Before I start, let me explain: I just got a new phone for the first time in years and it has this cool app that lets you listen to all these different radio stations and I thought, hey, maybe I should check one out and wouldn’t it be interesting to listen to what the normals listen to and so I put on NPR. Also: screw you.
Anyway, so I was listening to NPR and I heard this interview with actress Naomi Watts about the new movie she’s in, The Impossible, recounting the true story of a European family swept up in the 2004 tsunami in Thailand, and I was most surprised to hear the host forcefully pursue the line of questioning: were you at all worried that people would say it’s kind of gross and maybe sorta racist to do a movie about the 2004 tsunami in Thailand without having a Thai person in it, at least not one with a personality?
Naomi Watts replied by saying why, that thought never occurred to her, thank you very much, and that really the movie is quite lovely. But she did address it. “A huge portion of those people that died were tourists,” Watts said. “But yes, a lot of them were Thai as well.”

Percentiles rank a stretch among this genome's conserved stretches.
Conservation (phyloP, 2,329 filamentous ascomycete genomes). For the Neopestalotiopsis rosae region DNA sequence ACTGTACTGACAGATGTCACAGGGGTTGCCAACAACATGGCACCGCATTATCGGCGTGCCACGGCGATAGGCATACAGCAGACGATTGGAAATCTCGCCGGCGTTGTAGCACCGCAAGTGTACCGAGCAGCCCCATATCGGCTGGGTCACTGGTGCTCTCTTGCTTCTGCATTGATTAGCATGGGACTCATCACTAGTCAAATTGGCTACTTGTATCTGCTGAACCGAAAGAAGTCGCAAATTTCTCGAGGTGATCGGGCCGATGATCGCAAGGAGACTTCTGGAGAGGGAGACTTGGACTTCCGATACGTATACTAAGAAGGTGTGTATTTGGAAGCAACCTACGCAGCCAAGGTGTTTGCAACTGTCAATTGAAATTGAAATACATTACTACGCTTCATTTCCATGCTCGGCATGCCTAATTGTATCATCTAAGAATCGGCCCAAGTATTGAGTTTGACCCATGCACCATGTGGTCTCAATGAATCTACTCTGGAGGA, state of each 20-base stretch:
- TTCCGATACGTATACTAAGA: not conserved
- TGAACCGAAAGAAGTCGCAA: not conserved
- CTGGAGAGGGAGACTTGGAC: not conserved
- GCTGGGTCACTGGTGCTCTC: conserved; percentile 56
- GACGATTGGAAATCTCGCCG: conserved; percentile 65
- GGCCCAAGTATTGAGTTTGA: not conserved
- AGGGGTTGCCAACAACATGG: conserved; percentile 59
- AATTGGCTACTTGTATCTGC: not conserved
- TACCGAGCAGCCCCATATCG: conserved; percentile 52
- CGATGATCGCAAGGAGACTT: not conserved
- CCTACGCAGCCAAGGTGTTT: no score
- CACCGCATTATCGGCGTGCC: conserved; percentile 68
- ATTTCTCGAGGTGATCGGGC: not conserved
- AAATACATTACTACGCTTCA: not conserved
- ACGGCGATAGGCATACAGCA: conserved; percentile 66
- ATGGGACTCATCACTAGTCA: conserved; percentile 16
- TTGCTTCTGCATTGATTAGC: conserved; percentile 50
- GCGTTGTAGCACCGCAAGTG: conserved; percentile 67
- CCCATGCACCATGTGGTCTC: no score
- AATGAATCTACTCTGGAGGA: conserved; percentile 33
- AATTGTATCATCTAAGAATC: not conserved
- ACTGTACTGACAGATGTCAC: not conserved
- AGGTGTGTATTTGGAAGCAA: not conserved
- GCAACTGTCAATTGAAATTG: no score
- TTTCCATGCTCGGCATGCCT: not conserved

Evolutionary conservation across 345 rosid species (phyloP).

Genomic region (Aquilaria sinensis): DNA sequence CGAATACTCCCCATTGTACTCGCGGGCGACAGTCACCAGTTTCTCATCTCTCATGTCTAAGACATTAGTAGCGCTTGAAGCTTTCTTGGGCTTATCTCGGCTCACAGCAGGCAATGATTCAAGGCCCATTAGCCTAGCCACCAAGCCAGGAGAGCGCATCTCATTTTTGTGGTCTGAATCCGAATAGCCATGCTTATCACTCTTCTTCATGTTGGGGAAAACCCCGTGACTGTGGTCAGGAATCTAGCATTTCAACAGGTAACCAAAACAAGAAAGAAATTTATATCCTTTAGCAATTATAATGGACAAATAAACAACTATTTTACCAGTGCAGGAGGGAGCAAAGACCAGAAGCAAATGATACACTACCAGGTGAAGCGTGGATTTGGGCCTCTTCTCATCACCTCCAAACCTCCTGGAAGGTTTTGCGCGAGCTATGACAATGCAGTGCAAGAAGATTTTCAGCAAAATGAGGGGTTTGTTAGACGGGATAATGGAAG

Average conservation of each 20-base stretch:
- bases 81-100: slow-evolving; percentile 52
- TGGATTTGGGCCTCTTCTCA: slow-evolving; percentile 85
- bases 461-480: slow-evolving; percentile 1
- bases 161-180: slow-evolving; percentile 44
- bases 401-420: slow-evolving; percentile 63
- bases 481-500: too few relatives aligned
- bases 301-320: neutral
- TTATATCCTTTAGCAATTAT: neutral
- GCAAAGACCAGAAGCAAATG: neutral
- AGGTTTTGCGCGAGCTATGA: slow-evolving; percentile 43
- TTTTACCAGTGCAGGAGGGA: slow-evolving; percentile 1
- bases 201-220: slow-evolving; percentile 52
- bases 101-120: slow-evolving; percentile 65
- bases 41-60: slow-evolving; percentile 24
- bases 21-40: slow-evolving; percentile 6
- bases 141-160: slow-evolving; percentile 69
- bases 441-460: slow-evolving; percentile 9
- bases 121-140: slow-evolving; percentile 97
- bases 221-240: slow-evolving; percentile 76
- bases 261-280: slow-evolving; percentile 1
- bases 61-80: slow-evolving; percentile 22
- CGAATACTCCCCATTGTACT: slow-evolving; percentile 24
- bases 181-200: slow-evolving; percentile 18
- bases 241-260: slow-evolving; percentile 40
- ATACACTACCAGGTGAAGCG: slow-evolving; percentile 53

First, let’s be fair. This is a promotional interview for a movie and come on, how many of us can make it through a normal day without saying something terribly inartful. Okay, we can stop doing that now and look at some statistics: Somewhere around 250,000 people perished in the 2004 tsunami. Of that number, less than 2,200 were tourists — that’s the number for the entire affected area — and somewhere around 5,000 to 8,000 were Thai.
So. Armed with that information, I think we can safely call it INACCURATE to say a “huge portion” of those who died in the tsunami were tourists, much less upper-class Europeans. My suggestion is that the movie’s promotional team better prep its stars for interviews like this; when asked in the future if it isn’t just a little bit weird to do a movie about a tsunami in Asia minus any Asians, they should probably just say “yes.”